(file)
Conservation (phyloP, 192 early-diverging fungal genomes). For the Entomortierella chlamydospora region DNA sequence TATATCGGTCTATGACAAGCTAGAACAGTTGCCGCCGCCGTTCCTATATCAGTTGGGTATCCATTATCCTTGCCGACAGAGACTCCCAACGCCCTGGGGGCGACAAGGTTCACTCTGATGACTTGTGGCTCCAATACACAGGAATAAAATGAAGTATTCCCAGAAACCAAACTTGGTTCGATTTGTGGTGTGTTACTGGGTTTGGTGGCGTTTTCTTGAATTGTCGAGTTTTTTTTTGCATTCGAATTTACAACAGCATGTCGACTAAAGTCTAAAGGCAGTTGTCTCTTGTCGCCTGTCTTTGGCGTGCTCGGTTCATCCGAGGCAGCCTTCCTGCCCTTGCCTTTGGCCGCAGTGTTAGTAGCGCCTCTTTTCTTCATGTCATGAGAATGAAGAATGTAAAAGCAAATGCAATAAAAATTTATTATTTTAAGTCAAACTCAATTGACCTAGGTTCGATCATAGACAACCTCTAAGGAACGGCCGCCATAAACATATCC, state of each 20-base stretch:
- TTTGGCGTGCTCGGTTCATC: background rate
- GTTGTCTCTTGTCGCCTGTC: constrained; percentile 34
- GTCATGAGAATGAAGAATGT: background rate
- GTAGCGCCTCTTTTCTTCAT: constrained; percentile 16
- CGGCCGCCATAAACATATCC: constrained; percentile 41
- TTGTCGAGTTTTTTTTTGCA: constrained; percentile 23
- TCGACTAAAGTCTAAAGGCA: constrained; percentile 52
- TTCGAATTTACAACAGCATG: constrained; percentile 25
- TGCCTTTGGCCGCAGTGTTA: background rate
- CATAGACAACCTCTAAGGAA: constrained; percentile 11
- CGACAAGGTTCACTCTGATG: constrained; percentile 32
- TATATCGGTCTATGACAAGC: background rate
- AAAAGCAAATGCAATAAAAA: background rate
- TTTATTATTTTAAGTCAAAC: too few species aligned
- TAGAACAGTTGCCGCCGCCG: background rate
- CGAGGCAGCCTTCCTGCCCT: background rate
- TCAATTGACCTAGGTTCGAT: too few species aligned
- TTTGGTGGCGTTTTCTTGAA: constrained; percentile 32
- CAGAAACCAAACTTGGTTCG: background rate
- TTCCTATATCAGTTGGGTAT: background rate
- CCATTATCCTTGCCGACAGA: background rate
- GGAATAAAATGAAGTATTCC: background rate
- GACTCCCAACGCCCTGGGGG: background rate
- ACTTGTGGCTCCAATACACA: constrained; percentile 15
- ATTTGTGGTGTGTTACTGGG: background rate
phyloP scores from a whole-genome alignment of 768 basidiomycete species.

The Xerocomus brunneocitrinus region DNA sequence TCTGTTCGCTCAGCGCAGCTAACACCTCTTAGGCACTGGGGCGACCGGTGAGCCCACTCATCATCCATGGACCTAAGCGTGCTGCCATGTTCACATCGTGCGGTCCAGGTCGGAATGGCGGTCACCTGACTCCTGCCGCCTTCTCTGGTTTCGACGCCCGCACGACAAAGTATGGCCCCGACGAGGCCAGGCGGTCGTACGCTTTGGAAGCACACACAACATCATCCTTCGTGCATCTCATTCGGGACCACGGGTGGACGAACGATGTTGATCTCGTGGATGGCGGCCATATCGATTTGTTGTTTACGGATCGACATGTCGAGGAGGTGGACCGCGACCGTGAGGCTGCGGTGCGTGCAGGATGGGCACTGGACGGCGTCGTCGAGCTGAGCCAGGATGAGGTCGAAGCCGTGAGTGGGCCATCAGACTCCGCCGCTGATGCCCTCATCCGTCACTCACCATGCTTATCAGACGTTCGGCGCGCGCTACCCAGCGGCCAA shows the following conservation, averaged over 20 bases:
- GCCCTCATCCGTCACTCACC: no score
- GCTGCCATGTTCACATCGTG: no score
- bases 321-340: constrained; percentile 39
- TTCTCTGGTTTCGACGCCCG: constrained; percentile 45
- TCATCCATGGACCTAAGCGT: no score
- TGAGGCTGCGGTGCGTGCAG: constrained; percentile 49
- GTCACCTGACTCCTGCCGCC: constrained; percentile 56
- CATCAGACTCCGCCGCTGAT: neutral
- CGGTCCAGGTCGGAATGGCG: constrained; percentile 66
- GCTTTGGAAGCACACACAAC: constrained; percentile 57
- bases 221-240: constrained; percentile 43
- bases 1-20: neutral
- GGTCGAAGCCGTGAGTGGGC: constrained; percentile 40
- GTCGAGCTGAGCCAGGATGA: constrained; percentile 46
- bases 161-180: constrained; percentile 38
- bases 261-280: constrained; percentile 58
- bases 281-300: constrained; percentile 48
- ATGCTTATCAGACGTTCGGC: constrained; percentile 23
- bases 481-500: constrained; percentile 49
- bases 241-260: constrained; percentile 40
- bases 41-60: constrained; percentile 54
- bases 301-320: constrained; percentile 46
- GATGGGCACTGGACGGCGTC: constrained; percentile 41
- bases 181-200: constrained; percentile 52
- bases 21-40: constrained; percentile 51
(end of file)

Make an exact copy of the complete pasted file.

Conservation (phyloP, 192 early-diverging fungal genomes). For the Entomortierella chlamydospora region DNA sequence TATATCGGTCTATGACAAGCTAGAACAGTTGCCGCCGCCGTTCCTATATCAGTTGGGTATCCATTATCCTTGCCGACAGAGACTCCCAACGCCCTGGGGGCGACAAGGTTCACTCTGATGACTTGTGGCTCCAATACACAGGAATAAAATGAAGTATTCCCAGAAACCAAACTTGGTTCGATTTGTGGTGTGTTACTGGGTTTGGTGGCGTTTTCTTGAATTGTCGAGTTTTTTTTTGCATTCGAATTTACAACAGCATGTCGACTAAAGTCTAAAGGCAGTTGTCTCTTGTCGCCTGTCTTTGGCGTGCTCGGTTCATCCGAGGCAGCCTTCCTGCCCTTGCCTTTGGCCGCAGTGTTAGTAGCGCCTCTTTTCTTCATGTCATGAGAATGAAGAATGTAAAAGCAAATGCAATAAAAATTTATTATTTTAAGTCAAACTCAATTGACCTAGGTTCGATCATAGACAACCTCTAAGGAACGGCCGCCATAAACATATCC, state of each 20-base stretch:
- TTTGGCGTGCTCGGTTCATC: background rate
- GTTGTCTCTTGTCGCCTGTC: constrained; percentile 34
- GTCATGAGAATGAAGAATGT: background rate
- GTAGCGCCTCTTTTCTTCAT: constrained; percentile 16
- CGGCCGCCATAAACATATCC: constrained; percentile 41
- TTGTCGAGTTTTTTTTTGCA: constrained; percentile 23
- TCGACTAAAGTCTAAAGGCA: constrained; percentile 52
- TTCGAATTTACAACAGCATG: constrained; percentile 25
- TGCCTTTGGCCGCAGTGTTA: background rate
- CATAGACAACCTCTAAGGAA: constrained; percentile 11
- CGACAAGGTTCACTCTGATG: constrained; percentile 32
- TATATCGGTCTATGACAAGC: background rate
- AAAAGCAAATGCAATAAAAA: background rate
- TTTATTATTTTAAGTCAAAC: too few species aligned
- TAGAACAGTTGCCGCCGCCG: background rate
- CGAGGCAGCCTTCCTGCCCT: background rate
- TCAATTGACCTAGGTTCGAT: too few species aligned
- TTTGGTGGCGTTTTCTTGAA: constrained; percentile 32
- CAGAAACCAAACTTGGTTCG: background rate
- TTCCTATATCAGTTGGGTAT: background rate
- CCATTATCCTTGCCGACAGA: background rate
- GGAATAAAATGAAGTATTCC: background rate
- GACTCCCAACGCCCTGGGGG: background rate
- ACTTGTGGCTCCAATACACA: constrained; percentile 15
- ATTTGTGGTGTGTTACTGGG: background rate
phyloP scores from a whole-genome alignment of 768 basidiomycete species.

The Xerocomus brunneocitrinus region DNA sequence TCTGTTCGCTCAGCGCAGCTAACACCTCTTAGGCACTGGGGCGACCGGTGAGCCCACTCATCATCCATGGACCTAAGCGTGCTGCCATGTTCACATCGTGCGGTCCAGGTCGGAATGGCGGTCACCTGACTCCTGCCGCCTTCTCTGGTTTCGACGCCCGCACGACAAAGTATGGCCCCGACGAGGCCAGGCGGTCGTACGCTTTGGAAGCACACACAACATCATCCTTCGTGCATCTCATTCGGGACCACGGGTGGACGAACGATGTTGATCTCGTGGATGGCGGCCATATCGATTTGTTGTTTACGGATCGACATGTCGAGGAGGTGGACCGCGACCGTGAGGCTGCGGTGCGTGCAGGATGGGCACTGGACGGCGTCGTCGAGCTGAGCCAGGATGAGGTCGAAGCCGTGAGTGGGCCATCAGACTCCGCCGCTGATGCCCTCATCCGTCACTCACCATGCTTATCAGACGTTCGGCGCGCGCTACCCAGCGGCCAA shows the following conservation, averaged over 20 bases:
- GCCCTCATCCGTCACTCACC: no score
- GCTGCCATGTTCACATCGTG: no score
- bases 321-340: constrained; percentile 39
- TTCTCTGGTTTCGACGCCCG: constrained; percentile 45
- TCATCCATGGACCTAAGCGT: no score
- TGAGGCTGCGGTGCGTGCAG: constrained; percentile 49
- GTCACCTGACTCCTGCCGCC: constrained; percentile 56
- CATCAGACTCCGCCGCTGAT: neutral
- CGGTCCAGGTCGGAATGGCG: constrained; percentile 66
- GCTTTGGAAGCACACACAAC: constrained; percentile 57
- bases 221-240: constrained; percentile 43
- bases 1-20: neutral
- GGTCGAAGCCGTGAGTGGGC: constrained; percentile 40
- GTCGAGCTGAGCCAGGATGA: constrained; percentile 46
- bases 161-180: constrained; percentile 38
- bases 261-280: constrained; percentile 58
- bases 281-300: constrained; percentile 48
- ATGCTTATCAGACGTTCGGC: constrained; percentile 23
- bases 481-500: constrained; percentile 49
- bases 241-260: constrained; percentile 40
- bases 41-60: constrained; percentile 54
- bases 301-320: constrained; percentile 46
- GATGGGCACTGGACGGCGTC: constrained; percentile 41
- bases 181-200: constrained; percentile 52
- bases 21-40: constrained; percentile 51